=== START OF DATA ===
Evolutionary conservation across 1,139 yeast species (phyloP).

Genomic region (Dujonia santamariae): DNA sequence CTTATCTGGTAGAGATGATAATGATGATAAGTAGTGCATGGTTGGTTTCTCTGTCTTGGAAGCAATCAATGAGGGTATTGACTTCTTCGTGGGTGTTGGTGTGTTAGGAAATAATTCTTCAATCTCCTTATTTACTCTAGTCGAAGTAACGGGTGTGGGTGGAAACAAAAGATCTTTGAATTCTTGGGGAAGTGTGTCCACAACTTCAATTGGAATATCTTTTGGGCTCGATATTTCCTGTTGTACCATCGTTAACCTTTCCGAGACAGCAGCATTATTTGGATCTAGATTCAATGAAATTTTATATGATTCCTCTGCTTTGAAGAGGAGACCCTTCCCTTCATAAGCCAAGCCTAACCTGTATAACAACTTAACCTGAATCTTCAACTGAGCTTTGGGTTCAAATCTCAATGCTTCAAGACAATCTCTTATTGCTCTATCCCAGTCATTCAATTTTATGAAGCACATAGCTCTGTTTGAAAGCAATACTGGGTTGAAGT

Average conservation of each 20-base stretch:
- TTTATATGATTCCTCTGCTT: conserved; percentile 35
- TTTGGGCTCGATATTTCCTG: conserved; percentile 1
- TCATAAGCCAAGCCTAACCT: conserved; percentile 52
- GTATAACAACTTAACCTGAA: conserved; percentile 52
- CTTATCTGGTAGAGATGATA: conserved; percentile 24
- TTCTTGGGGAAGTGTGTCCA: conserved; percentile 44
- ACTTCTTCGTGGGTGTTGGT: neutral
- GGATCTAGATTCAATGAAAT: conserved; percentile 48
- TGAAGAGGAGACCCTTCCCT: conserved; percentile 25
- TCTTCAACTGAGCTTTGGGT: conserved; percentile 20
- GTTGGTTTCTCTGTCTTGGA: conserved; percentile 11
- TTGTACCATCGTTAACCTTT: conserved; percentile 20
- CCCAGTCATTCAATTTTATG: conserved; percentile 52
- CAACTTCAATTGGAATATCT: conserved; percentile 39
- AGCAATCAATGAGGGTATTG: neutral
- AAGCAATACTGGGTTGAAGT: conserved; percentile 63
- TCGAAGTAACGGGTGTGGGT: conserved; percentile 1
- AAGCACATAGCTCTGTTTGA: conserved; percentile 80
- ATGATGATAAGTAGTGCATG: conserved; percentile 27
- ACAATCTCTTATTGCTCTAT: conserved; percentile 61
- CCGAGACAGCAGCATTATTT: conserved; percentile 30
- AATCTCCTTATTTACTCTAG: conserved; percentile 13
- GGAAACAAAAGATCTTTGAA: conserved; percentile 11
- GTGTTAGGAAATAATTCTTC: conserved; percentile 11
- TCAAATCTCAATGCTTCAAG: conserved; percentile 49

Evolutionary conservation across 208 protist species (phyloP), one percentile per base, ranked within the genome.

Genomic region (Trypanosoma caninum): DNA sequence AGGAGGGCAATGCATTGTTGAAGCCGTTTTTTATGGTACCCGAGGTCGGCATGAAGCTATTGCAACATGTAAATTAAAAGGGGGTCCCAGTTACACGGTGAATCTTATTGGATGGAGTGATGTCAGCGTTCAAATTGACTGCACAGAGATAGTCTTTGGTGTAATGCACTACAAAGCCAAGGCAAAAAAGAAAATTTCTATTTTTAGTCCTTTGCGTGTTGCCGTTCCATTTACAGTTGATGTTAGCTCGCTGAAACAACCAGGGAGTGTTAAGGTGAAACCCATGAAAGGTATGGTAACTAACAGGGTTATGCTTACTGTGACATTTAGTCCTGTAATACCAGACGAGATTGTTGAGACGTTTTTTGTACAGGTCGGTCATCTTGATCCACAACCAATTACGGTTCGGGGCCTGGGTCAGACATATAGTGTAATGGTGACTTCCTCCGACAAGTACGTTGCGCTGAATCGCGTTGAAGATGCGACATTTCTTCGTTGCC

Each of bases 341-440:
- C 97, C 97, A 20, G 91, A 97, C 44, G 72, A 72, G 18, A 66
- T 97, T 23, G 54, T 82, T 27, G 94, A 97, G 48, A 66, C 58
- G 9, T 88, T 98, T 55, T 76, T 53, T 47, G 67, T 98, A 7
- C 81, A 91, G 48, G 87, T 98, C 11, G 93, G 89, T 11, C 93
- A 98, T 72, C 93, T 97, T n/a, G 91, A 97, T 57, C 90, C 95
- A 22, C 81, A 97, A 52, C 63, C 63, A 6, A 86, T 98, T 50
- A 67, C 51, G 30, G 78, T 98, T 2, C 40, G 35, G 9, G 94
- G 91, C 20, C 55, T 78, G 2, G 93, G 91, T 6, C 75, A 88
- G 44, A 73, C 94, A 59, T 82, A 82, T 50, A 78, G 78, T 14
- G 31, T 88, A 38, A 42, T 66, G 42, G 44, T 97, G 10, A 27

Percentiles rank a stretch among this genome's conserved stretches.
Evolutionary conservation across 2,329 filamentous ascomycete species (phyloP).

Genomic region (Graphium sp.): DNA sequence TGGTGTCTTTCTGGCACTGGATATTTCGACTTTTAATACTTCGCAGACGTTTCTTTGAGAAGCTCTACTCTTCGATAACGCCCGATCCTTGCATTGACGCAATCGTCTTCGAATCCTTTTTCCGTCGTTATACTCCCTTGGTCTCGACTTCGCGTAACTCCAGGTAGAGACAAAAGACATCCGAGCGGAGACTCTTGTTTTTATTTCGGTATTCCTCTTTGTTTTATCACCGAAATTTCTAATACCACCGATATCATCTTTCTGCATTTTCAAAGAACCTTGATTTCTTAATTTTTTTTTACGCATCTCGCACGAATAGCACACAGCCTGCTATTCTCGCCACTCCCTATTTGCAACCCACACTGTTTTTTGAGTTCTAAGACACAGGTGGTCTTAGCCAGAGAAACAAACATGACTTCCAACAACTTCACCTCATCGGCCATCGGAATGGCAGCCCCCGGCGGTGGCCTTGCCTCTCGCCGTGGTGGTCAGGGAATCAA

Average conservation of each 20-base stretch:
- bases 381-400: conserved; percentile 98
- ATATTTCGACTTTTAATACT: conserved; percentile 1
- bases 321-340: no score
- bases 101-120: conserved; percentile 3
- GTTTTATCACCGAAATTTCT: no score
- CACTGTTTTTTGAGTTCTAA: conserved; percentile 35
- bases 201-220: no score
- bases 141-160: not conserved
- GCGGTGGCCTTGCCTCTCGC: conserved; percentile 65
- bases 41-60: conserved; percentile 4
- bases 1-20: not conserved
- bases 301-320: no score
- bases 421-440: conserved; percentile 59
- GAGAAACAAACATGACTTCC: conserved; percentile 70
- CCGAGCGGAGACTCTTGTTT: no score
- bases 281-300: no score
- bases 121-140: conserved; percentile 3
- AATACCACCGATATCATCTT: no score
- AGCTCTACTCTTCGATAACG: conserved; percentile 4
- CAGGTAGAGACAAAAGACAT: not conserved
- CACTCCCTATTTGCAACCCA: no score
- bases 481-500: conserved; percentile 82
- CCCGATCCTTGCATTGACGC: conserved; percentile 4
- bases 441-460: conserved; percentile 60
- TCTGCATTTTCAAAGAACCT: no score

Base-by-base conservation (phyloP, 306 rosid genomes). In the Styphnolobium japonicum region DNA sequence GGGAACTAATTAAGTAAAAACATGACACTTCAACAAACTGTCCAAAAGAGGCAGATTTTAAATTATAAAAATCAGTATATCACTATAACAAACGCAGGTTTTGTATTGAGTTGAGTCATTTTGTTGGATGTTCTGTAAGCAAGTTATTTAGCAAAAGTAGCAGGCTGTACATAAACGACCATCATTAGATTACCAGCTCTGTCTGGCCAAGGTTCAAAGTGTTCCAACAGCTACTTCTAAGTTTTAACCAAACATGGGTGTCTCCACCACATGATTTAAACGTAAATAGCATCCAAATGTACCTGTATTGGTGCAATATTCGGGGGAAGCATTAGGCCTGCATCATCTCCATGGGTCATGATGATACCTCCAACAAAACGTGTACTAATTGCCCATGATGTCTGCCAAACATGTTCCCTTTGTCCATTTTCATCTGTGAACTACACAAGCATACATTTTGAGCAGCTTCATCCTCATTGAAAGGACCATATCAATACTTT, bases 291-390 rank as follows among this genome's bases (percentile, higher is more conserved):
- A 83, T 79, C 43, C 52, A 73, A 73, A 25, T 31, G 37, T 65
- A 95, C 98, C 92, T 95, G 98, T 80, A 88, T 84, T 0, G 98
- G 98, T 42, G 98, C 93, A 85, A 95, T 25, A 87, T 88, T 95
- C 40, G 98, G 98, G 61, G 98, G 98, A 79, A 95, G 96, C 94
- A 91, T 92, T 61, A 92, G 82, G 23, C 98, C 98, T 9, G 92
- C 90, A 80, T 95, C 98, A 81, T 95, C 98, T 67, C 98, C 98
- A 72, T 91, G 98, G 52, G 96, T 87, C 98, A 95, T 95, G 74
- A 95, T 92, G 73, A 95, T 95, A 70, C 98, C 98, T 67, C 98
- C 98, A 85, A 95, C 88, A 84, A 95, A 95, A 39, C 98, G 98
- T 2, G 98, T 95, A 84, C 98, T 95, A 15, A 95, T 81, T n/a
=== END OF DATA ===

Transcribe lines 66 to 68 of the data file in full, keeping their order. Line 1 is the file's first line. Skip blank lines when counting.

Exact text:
- CACTCCCTATTTGCAACCCA: no score
- bases 481-500: conserved; percentile 82
- CCCGATCCTTGCATTGACGC: conserved; percentile 4